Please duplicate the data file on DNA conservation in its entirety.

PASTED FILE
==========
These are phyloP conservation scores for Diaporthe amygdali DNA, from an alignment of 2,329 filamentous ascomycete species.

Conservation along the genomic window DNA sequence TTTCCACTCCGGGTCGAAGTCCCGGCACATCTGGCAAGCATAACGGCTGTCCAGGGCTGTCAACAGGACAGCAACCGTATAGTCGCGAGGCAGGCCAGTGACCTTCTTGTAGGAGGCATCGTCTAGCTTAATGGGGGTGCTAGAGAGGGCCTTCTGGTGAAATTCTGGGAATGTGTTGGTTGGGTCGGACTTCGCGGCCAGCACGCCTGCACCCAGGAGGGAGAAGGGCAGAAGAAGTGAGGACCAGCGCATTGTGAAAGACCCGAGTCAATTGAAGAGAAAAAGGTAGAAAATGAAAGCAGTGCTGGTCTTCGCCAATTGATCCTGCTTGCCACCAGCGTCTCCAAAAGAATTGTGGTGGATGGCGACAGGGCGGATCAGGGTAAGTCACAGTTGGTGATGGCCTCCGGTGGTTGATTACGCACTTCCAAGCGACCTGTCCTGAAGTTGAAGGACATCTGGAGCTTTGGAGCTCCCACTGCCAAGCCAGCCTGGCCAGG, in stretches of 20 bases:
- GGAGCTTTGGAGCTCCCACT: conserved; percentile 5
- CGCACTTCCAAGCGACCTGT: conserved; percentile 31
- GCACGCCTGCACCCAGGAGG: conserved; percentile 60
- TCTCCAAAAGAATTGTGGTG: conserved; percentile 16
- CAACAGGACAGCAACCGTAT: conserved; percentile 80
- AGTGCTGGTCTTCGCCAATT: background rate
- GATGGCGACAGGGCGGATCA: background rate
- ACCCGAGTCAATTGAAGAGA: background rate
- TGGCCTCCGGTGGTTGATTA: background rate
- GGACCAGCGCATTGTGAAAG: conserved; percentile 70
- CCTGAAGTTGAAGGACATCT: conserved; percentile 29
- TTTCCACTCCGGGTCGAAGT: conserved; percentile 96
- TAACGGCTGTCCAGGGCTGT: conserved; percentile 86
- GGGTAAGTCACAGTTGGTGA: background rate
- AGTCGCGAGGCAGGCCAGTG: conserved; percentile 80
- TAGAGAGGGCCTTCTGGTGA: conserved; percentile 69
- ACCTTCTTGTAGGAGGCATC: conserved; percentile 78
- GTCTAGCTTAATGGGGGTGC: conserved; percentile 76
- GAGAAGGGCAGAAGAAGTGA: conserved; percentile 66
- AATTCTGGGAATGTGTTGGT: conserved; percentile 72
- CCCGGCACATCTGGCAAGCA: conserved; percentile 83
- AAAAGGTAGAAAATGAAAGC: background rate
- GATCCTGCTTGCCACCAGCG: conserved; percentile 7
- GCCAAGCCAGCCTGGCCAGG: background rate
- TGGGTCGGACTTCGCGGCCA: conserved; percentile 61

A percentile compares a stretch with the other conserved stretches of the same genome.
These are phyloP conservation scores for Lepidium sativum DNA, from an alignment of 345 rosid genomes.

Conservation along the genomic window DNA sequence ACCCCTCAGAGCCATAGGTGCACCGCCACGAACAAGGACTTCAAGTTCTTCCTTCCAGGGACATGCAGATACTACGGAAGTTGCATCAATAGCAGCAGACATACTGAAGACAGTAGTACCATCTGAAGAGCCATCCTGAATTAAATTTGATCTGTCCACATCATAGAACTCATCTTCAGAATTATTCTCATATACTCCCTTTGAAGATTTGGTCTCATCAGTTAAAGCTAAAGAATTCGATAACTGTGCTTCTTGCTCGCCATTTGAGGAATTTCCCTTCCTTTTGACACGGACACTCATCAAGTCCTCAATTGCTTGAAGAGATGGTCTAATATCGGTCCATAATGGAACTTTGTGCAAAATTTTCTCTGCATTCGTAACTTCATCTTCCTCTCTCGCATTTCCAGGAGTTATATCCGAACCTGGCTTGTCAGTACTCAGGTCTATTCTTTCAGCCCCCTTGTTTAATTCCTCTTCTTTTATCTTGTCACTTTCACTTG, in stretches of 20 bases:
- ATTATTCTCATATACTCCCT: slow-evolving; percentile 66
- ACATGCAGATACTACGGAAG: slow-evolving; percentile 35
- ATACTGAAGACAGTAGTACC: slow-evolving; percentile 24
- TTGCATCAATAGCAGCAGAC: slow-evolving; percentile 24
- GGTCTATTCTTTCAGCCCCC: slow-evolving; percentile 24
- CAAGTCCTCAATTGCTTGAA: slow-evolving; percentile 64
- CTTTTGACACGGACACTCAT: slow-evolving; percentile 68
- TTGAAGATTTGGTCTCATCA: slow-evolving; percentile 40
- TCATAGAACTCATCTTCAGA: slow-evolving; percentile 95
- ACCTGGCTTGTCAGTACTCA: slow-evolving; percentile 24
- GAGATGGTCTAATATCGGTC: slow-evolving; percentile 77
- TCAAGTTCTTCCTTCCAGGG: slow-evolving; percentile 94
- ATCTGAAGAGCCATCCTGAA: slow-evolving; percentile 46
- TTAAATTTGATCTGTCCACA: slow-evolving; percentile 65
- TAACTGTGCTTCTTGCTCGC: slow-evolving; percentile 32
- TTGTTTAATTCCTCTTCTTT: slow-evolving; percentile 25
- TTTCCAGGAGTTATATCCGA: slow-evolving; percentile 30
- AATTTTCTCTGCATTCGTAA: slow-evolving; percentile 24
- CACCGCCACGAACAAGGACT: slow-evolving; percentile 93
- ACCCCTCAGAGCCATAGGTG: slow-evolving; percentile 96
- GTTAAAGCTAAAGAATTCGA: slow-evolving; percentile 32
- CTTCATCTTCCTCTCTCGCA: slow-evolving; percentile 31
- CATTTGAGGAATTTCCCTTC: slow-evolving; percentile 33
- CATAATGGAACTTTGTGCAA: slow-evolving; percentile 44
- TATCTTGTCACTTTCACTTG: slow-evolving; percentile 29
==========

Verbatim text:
These are phyloP conservation scores for Diaporthe amygdali DNA, from an alignment of 2,329 filamentous ascomycete species.

Conservation along the genomic window DNA sequence TTTCCACTCCGGGTCGAAGTCCCGGCACATCTGGCAAGCATAACGGCTGTCCAGGGCTGTCAACAGGACAGCAACCGTATAGTCGCGAGGCAGGCCAGTGACCTTCTTGTAGGAGGCATCGTCTAGCTTAATGGGGGTGCTAGAGAGGGCCTTCTGGTGAAATTCTGGGAATGTGTTGGTTGGGTCGGACTTCGCGGCCAGCACGCCTGCACCCAGGAGGGAGAAGGGCAGAAGAAGTGAGGACCAGCGCATTGTGAAAGACCCGAGTCAATTGAAGAGAAAAAGGTAGAAAATGAAAGCAGTGCTGGTCTTCGCCAATTGATCCTGCTTGCCACCAGCGTCTCCAAAAGAATTGTGGTGGATGGCGACAGGGCGGATCAGGGTAAGTCACAGTTGGTGATGGCCTCCGGTGGTTGATTACGCACTTCCAAGCGACCTGTCCTGAAGTTGAAGGACATCTGGAGCTTTGGAGCTCCCACTGCCAAGCCAGCCTGGCCAGG, in stretches of 20 bases:
- GGAGCTTTGGAGCTCCCACT: conserved; percentile 5
- CGCACTTCCAAGCGACCTGT: conserved; percentile 31
- GCACGCCTGCACCCAGGAGG: conserved; percentile 60
- TCTCCAAAAGAATTGTGGTG: conserved; percentile 16
- CAACAGGACAGCAACCGTAT: conserved; percentile 80
- AGTGCTGGTCTTCGCCAATT: background rate
- GATGGCGACAGGGCGGATCA: background rate
- ACCCGAGTCAATTGAAGAGA: background rate
- TGGCCTCCGGTGGTTGATTA: background rate
- GGACCAGCGCATTGTGAAAG: conserved; percentile 70
- CCTGAAGTTGAAGGACATCT: conserved; percentile 29
- TTTCCACTCCGGGTCGAAGT: conserved; percentile 96
- TAACGGCTGTCCAGGGCTGT: conserved; percentile 86
- GGGTAAGTCACAGTTGGTGA: background rate
- AGTCGCGAGGCAGGCCAGTG: conserved; percentile 80
- TAGAGAGGGCCTTCTGGTGA: conserved; percentile 69
- ACCTTCTTGTAGGAGGCATC: conserved; percentile 78
- GTCTAGCTTAATGGGGGTGC: conserved; percentile 76
- GAGAAGGGCAGAAGAAGTGA: conserved; percentile 66
- AATTCTGGGAATGTGTTGGT: conserved; percentile 72
- CCCGGCACATCTGGCAAGCA: conserved; percentile 83
- AAAAGGTAGAAAATGAAAGC: background rate
- GATCCTGCTTGCCACCAGCG: conserved; percentile 7
- GCCAAGCCAGCCTGGCCAGG: background rate
- TGGGTCGGACTTCGCGGCCA: conserved; percentile 61

A percentile compares a stretch with the other conserved stretches of the same genome.
These are phyloP conservation scores for Lepidium sativum DNA, from an alignment of 345 rosid genomes.

Conservation along the genomic window DNA sequence ACCCCTCAGAGCCATAGGTGCACCGCCACGAACAAGGACTTCAAGTTCTTCCTTCCAGGGACATGCAGATACTACGGAAGTTGCATCAATAGCAGCAGACATACTGAAGACAGTAGTACCATCTGAAGAGCCATCCTGAATTAAATTTGATCTGTCCACATCATAGAACTCATCTTCAGAATTATTCTCATATACTCCCTTTGAAGATTTGGTCTCATCAGTTAAAGCTAAAGAATTCGATAACTGTGCTTCTTGCTCGCCATTTGAGGAATTTCCCTTCCTTTTGACACGGACACTCATCAAGTCCTCAATTGCTTGAAGAGATGGTCTAATATCGGTCCATAATGGAACTTTGTGCAAAATTTTCTCTGCATTCGTAACTTCATCTTCCTCTCTCGCATTTCCAGGAGTTATATCCGAACCTGGCTTGTCAGTACTCAGGTCTATTCTTTCAGCCCCCTTGTTTAATTCCTCTTCTTTTATCTTGTCACTTTCACTTG, in stretches of 20 bases:
- ATTATTCTCATATACTCCCT: slow-evolving; percentile 66
- ACATGCAGATACTACGGAAG: slow-evolving; percentile 35
- ATACTGAAGACAGTAGTACC: slow-evolving; percentile 24
- TTGCATCAATAGCAGCAGAC: slow-evolving; percentile 24
- GGTCTATTCTTTCAGCCCCC: slow-evolving; percentile 24
- CAAGTCCTCAATTGCTTGAA: slow-evolving; percentile 64
- CTTTTGACACGGACACTCAT: slow-evolving; percentile 68
- TTGAAGATTTGGTCTCATCA: slow-evolving; percentile 40
- TCATAGAACTCATCTTCAGA: slow-evolving; percentile 95
- ACCTGGCTTGTCAGTACTCA: slow-evolving; percentile 24
- GAGATGGTCTAATATCGGTC: slow-evolving; percentile 77
- TCAAGTTCTTCCTTCCAGGG: slow-evolving; percentile 94
- ATCTGAAGAGCCATCCTGAA: slow-evolving; percentile 46
- TTAAATTTGATCTGTCCACA: slow-evolving; percentile 65
- TAACTGTGCTTCTTGCTCGC: slow-evolving; percentile 32
- TTGTTTAATTCCTCTTCTTT: slow-evolving; percentile 25
- TTTCCAGGAGTTATATCCGA: slow-evolving; percentile 30
- AATTTTCTCTGCATTCGTAA: slow-evolving; percentile 24
- CACCGCCACGAACAAGGACT: slow-evolving; percentile 93
- ACCCCTCAGAGCCATAGGTG: slow-evolving; percentile 96
- GTTAAAGCTAAAGAATTCGA: slow-evolving; percentile 32
- CTTCATCTTCCTCTCTCGCA: slow-evolving; percentile 31
- CATTTGAGGAATTTCCCTTC: slow-evolving; percentile 33
- CATAATGGAACTTTGTGCAA: slow-evolving; percentile 44
- TATCTTGTCACTTTCACTTG: slow-evolving; percentile 29